I am sincerely nonplussed by how little we, in our positions of power, cater to the other needs of human beings. How comfortable we are in the fear of ourselves, each other and of life itself. In the age of churnalism, file or die is the mantra that keeps our jobs secure, for now at least.

As journalists, what is our intention in these positions to shape how people think and respond to reality? What are we informing readers about and why? What are our readers going through? What do they really need and how are we providing it?

We are in an incredible moment in our national history. We’ve come from a long time of being legally disallowed from knowing and understanding each other.We went through a historic rupture of the laws that rendered us ignorant, fearful and hateful of each other but that did not necessarily change people’s hearts.In the same way that white people didn’t ask for forgiveness, black people do not forgive apartheid.

Although curiosity about “the other”exists on the same platter of national conditions as indifference, for 20 years we performed a knowledge of and interest in each other in a sort of post-traumatic memory lapse of sorts, all the while still fearing and loathing, though curious about each other.Today, we are in an age of remembering that hey, something happened here, to all of us.We are feeling it the most in our bodies and taking it out the most on our bodies. It takes up the space between our unconscious greetings and conversations and our conscious examinations of what happened here. We are finally allowed to feel. And this is why things seem so insurmountable.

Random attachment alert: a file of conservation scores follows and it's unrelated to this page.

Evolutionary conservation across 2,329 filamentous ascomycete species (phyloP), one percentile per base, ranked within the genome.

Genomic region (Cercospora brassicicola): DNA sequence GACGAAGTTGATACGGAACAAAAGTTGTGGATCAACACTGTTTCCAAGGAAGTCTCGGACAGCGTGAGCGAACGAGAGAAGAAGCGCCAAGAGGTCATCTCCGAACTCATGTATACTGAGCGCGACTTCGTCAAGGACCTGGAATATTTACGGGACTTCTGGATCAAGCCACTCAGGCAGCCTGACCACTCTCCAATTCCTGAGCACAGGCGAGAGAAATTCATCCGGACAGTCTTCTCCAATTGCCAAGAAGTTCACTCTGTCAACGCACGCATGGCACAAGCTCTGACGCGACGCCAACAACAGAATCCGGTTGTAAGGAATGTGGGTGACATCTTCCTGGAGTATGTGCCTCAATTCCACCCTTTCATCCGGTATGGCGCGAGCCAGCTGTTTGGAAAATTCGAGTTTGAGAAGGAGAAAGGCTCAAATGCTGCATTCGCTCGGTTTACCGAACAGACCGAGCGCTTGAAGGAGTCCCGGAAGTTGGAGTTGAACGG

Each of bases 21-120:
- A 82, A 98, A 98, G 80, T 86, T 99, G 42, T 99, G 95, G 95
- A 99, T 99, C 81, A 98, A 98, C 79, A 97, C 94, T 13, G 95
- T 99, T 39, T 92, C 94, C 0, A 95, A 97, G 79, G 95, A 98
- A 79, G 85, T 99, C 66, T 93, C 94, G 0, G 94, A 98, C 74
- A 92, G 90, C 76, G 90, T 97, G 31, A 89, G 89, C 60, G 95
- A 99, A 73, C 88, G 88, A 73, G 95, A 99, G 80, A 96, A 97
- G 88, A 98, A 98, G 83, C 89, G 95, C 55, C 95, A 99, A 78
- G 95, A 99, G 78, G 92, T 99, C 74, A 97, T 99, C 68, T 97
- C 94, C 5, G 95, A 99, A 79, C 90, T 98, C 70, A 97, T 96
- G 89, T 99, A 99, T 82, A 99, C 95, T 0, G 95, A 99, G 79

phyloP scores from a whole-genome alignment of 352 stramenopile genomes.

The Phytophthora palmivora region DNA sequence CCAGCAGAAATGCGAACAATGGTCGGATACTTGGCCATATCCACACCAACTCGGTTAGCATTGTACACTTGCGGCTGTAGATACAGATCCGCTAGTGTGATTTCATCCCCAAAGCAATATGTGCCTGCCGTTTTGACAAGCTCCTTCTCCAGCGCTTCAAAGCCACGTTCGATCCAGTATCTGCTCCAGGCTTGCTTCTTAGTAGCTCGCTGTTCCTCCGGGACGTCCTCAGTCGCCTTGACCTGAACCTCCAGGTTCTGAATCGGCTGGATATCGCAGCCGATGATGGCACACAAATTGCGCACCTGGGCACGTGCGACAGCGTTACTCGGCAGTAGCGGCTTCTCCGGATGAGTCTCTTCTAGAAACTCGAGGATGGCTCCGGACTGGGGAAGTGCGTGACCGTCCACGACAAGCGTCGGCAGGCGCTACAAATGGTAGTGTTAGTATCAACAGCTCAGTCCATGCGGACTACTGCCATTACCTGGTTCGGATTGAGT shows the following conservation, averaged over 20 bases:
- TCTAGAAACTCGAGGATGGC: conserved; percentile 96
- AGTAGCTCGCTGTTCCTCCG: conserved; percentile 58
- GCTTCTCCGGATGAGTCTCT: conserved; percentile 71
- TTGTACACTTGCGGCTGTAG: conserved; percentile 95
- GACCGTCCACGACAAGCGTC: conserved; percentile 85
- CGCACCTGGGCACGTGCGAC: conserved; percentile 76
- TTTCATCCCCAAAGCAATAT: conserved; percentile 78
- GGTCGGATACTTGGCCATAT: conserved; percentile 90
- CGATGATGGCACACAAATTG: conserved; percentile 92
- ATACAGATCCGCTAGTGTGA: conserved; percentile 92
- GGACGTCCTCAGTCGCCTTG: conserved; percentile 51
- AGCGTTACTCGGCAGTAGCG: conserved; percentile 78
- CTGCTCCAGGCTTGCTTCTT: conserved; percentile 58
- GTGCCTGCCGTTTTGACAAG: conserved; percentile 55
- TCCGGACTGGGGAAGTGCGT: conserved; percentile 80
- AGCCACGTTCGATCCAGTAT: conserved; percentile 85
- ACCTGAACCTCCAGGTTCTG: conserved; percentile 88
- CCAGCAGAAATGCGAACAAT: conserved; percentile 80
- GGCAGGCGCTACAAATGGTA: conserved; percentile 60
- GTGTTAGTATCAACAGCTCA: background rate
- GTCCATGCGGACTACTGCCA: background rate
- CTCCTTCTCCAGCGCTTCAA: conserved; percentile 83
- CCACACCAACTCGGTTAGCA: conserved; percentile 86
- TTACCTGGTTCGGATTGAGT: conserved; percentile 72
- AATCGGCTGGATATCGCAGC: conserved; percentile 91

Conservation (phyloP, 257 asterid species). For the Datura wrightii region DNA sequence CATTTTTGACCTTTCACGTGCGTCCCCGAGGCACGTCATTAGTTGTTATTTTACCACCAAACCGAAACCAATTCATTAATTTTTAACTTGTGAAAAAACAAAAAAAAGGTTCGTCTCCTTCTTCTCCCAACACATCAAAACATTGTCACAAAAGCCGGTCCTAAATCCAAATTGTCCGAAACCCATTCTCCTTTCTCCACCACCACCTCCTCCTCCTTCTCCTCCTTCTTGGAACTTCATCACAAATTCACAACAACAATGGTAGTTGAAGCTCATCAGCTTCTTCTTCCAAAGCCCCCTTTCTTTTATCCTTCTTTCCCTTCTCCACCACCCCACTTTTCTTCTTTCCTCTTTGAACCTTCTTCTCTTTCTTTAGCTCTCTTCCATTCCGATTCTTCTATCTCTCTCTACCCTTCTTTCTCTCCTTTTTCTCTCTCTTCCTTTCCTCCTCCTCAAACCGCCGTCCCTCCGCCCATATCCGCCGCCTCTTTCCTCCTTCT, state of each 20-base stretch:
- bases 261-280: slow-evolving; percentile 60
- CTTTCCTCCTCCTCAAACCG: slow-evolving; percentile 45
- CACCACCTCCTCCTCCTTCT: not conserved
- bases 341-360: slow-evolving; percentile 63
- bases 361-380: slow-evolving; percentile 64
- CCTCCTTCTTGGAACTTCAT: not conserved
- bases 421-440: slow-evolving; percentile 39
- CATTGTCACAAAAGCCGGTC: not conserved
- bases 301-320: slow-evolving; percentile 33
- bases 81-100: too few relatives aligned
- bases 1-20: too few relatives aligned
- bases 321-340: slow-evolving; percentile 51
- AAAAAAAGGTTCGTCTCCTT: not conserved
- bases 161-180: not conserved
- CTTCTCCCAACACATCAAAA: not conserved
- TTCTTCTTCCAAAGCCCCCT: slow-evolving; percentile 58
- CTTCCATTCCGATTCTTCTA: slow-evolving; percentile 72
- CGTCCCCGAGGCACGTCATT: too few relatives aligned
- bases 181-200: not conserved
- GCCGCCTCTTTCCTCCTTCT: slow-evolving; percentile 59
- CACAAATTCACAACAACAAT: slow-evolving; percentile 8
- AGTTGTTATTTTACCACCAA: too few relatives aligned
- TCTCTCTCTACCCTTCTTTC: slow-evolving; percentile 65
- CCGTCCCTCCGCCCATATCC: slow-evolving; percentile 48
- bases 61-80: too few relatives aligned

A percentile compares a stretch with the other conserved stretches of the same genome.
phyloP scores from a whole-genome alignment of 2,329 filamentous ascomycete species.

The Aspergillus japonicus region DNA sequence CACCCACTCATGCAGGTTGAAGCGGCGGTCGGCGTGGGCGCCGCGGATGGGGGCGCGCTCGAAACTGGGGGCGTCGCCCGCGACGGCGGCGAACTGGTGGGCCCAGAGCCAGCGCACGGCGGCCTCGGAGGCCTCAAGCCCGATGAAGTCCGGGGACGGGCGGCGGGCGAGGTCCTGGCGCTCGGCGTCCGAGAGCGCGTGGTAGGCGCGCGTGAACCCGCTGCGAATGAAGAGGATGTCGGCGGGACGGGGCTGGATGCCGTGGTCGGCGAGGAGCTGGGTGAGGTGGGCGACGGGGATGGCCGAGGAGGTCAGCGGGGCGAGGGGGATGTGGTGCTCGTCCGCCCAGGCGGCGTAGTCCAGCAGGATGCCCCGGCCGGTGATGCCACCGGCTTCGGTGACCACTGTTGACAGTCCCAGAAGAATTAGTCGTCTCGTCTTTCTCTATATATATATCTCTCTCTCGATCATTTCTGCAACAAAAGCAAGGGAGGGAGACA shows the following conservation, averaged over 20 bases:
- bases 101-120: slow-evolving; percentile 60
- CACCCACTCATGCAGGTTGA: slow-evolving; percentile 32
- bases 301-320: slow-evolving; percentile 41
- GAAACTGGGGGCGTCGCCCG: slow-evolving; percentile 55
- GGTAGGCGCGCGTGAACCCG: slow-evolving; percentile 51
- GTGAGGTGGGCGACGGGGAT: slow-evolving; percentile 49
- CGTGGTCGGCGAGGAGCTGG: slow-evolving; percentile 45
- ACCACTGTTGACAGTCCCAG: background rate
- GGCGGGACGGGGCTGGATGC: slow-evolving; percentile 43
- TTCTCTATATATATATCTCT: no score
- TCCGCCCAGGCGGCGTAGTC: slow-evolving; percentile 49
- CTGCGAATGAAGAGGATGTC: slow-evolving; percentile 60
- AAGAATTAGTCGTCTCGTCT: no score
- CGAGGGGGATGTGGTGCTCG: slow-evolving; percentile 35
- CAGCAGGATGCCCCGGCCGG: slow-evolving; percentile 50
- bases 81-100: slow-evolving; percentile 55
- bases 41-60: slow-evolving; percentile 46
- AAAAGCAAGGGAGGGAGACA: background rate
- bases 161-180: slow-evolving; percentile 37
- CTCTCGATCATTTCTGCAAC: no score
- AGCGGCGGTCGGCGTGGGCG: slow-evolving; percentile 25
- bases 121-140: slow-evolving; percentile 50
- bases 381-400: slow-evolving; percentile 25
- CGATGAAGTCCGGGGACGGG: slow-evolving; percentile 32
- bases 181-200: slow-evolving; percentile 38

What am I doing in my everyday as a writer to speak to this moment? Is a journalist required to ask and answer this question for themselves? Now that we are seasoned at telling readers how monumentally fucked we are, now that the think pieces of analysis are as automated as they are, the apologies as swift as they are, the writing as clear as it is on the wall —what else should we be doing? What happens after the naming of our pathologies and what is our role in that?

Would I be too naive to want to pick up a newspaper that would better help me understand myself? That would help me identify the traits of my ego versus the traits of my spirit, my true form and self? Am I asking too much of this fraternity to help me figure out how I am going to face my enemy? And how I am going to heal myself?

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Milisuthando Bongela
Milisuthando Bongela is the Mail & Guardians arts and culture editor. She is a multi award-winning writer, blogger and collaborator. She has experience in the arts having worked in fashion, music, art and film as well as a decade-long career in consulting, entrepreneurship, blogging and cultural activism. She is also directing a documentary about hair and black identity, a film she calls the report card on the rainbow nation project.